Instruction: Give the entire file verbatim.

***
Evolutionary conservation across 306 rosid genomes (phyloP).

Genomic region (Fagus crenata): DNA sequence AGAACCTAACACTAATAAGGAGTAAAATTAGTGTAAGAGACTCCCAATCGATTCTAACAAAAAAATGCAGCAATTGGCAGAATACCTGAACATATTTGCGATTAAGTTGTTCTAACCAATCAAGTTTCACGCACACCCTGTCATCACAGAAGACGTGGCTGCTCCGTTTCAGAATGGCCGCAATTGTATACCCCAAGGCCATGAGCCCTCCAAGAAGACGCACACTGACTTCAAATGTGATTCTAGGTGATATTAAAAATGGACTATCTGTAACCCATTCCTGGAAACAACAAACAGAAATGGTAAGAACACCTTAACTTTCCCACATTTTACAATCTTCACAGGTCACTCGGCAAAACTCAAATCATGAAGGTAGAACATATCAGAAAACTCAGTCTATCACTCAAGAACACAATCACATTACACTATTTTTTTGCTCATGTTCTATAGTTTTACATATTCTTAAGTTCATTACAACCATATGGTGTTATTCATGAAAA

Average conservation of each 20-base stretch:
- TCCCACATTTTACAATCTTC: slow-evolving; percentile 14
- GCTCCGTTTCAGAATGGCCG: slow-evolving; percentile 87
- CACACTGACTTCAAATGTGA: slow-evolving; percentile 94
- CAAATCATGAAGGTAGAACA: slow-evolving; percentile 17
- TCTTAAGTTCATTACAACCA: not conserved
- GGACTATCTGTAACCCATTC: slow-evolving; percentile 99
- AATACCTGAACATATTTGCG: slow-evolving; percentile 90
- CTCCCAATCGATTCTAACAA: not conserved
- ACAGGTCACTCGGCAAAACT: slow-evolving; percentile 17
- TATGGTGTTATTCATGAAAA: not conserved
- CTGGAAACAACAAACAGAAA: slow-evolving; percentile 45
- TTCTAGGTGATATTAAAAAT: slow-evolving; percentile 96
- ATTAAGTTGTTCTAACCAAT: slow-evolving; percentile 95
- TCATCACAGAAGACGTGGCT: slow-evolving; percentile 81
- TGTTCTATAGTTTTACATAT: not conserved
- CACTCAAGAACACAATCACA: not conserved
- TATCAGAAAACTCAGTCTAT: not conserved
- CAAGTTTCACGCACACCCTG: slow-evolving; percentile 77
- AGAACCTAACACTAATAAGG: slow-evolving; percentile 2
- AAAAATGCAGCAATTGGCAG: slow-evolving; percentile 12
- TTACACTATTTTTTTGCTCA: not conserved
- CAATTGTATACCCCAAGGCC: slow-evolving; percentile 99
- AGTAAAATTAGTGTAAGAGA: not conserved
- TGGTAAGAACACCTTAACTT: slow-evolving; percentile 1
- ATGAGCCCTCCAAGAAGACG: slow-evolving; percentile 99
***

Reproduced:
Evolutionary conservation across 306 rosid genomes (phyloP).

Genomic region (Fagus crenata): DNA sequence AGAACCTAACACTAATAAGGAGTAAAATTAGTGTAAGAGACTCCCAATCGATTCTAACAAAAAAATGCAGCAATTGGCAGAATACCTGAACATATTTGCGATTAAGTTGTTCTAACCAATCAAGTTTCACGCACACCCTGTCATCACAGAAGACGTGGCTGCTCCGTTTCAGAATGGCCGCAATTGTATACCCCAAGGCCATGAGCCCTCCAAGAAGACGCACACTGACTTCAAATGTGATTCTAGGTGATATTAAAAATGGACTATCTGTAACCCATTCCTGGAAACAACAAACAGAAATGGTAAGAACACCTTAACTTTCCCACATTTTACAATCTTCACAGGTCACTCGGCAAAACTCAAATCATGAAGGTAGAACATATCAGAAAACTCAGTCTATCACTCAAGAACACAATCACATTACACTATTTTTTTGCTCATGTTCTATAGTTTTACATATTCTTAAGTTCATTACAACCATATGGTGTTATTCATGAAAA

Average conservation of each 20-base stretch:
- TCCCACATTTTACAATCTTC: slow-evolving; percentile 14
- GCTCCGTTTCAGAATGGCCG: slow-evolving; percentile 87
- CACACTGACTTCAAATGTGA: slow-evolving; percentile 94
- CAAATCATGAAGGTAGAACA: slow-evolving; percentile 17
- TCTTAAGTTCATTACAACCA: not conserved
- GGACTATCTGTAACCCATTC: slow-evolving; percentile 99
- AATACCTGAACATATTTGCG: slow-evolving; percentile 90
- CTCCCAATCGATTCTAACAA: not conserved
- ACAGGTCACTCGGCAAAACT: slow-evolving; percentile 17
- TATGGTGTTATTCATGAAAA: not conserved
- CTGGAAACAACAAACAGAAA: slow-evolving; percentile 45
- TTCTAGGTGATATTAAAAAT: slow-evolving; percentile 96
- ATTAAGTTGTTCTAACCAAT: slow-evolving; percentile 95
- TCATCACAGAAGACGTGGCT: slow-evolving; percentile 81
- TGTTCTATAGTTTTACATAT: not conserved
- CACTCAAGAACACAATCACA: not conserved
- TATCAGAAAACTCAGTCTAT: not conserved
- CAAGTTTCACGCACACCCTG: slow-evolving; percentile 77
- AGAACCTAACACTAATAAGG: slow-evolving; percentile 2
- AAAAATGCAGCAATTGGCAG: slow-evolving; percentile 12
- TTACACTATTTTTTTGCTCA: not conserved
- CAATTGTATACCCCAAGGCC: slow-evolving; percentile 99
- AGTAAAATTAGTGTAAGAGA: not conserved
- TGGTAAGAACACCTTAACTT: slow-evolving; percentile 1
- ATGAGCCCTCCAAGAAGACG: slow-evolving; percentile 99